English
LU publication?
yes
id
d808d2d0-5319-44eb-88db-f30fac44855f
date added to LUP
2019-02-25 11:08:06
date last changed
2020-01-13 01:30:35
@article{d808d2d0-5319-44eb-88db-f30fac44855f,
  abstract     = {<p><br>
                                                         The effect of sub-monolayer silicon on the oxidation of Al(111) and Al(100) surfaces was investigated using X-ray Photoelectron Spectroscopy (XPS) and density functional theory (DFT) calculations. On both surfaces the adatom site is preferred over substituting Si into the Al-lattice; on Al(100) the four fold hollow site is vastly favored whereas on Al(111) bridge and hollow sites are almost equal in energy. Upon O                             <br>
                            <sub>2</sub><br>
                                                          exposure, Si is not oxidized but buried at the metal/oxide interface under the growing aluminum oxide. On Al(111), Si has a catalytic effect on both the initial oxidation by aiding in creating a higher local oxygen coverage in the early stages of oxidation and, in particular, at higher oxide coverages by facilitating lifting Al from the metal into the oxide. The final oxide, as measured from the Al2p intensity, is 25–30% thicker with Si than without. This observation is valid for both 0.1 monolayer (ML) and 0.3 ML Si coverage. On Al(100), on the other hand, at 0.16 ML Si coverage, the initial oxidation is faster than for the bare surface due to Si island edges being active in the oxide growth. At 0.5 ML Si coverage the oxidation is slower, as the islands coalesce and he amount of edges reduces. Upon oxide formation the effect of Si vanishes as it is overgrown by Al                             <br>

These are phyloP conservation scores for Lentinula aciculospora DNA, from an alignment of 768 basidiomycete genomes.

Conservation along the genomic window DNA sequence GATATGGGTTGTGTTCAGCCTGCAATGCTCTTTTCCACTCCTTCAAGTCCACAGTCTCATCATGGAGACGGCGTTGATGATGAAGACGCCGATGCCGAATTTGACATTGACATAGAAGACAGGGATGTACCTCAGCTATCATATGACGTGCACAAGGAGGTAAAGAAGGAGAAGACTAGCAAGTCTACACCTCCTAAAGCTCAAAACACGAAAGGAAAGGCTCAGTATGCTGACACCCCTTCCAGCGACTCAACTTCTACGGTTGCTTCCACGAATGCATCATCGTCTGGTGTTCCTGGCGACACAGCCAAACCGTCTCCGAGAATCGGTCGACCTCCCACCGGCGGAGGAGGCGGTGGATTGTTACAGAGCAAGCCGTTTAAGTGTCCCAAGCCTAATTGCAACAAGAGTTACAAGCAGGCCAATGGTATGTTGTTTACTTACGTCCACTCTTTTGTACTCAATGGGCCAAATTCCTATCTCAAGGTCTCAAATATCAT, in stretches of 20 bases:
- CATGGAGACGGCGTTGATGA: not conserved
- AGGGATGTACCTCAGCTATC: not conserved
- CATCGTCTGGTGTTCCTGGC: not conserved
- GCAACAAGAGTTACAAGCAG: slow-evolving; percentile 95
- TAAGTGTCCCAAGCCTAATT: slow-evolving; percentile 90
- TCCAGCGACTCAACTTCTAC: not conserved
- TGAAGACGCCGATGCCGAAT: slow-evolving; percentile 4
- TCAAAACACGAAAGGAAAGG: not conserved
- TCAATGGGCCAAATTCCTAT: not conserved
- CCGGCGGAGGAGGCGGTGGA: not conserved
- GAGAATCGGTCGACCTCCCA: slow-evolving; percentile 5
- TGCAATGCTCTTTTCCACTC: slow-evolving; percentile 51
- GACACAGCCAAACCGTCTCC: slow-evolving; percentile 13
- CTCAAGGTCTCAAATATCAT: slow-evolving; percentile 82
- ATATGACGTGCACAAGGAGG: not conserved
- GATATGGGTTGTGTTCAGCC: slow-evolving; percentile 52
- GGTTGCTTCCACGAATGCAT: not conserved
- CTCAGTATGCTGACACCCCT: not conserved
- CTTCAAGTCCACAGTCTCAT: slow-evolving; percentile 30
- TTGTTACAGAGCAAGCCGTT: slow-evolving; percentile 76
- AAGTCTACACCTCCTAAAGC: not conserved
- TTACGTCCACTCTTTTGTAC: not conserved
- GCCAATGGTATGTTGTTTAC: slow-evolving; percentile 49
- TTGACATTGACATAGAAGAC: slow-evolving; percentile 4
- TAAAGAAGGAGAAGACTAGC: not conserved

<sub>2</sub><br>
                                                         O                             <br>
                            <sub>3</sub><br>
                                                         , and the oxide thickness is only 6% higher than on bare Al(100), for both Si coverages studied. Our findings indicate that, in addition to a vanishing oxygen adsorption energy and Mott potential, a detailed picture of atom exchange and transport at the metal/oxide interface has to be taken into account to explain the limiting oxide thickness.                         <br>
                        </p>},
  author       = {Yazdi, Milad G. and Lousada, Cláudio M. and Evertsson, Jonas and Rullik, Lisa and Soldemo, Markus and Bertram, Florian and Korzhavyi, Pavel A. and Weissenrieder, Jonas and Lundgren, Edvin and Göthelid, Mats},
  issn         = {0039-6028},
  language     = {eng},
  pages        = {1--11},
  publisher    = {Elsevier},
  series       = {Surface Science},
  title        = {Structure dependent effect of silicon on the oxidation of Al(111) and Al(100)},
  url          = {http://dx.doi.org/10.1016/j.susc.2019.02.005},
  doi          = {10.1016/j.susc.2019.02.005},
  volume       = {684},
  year         = {2019},
}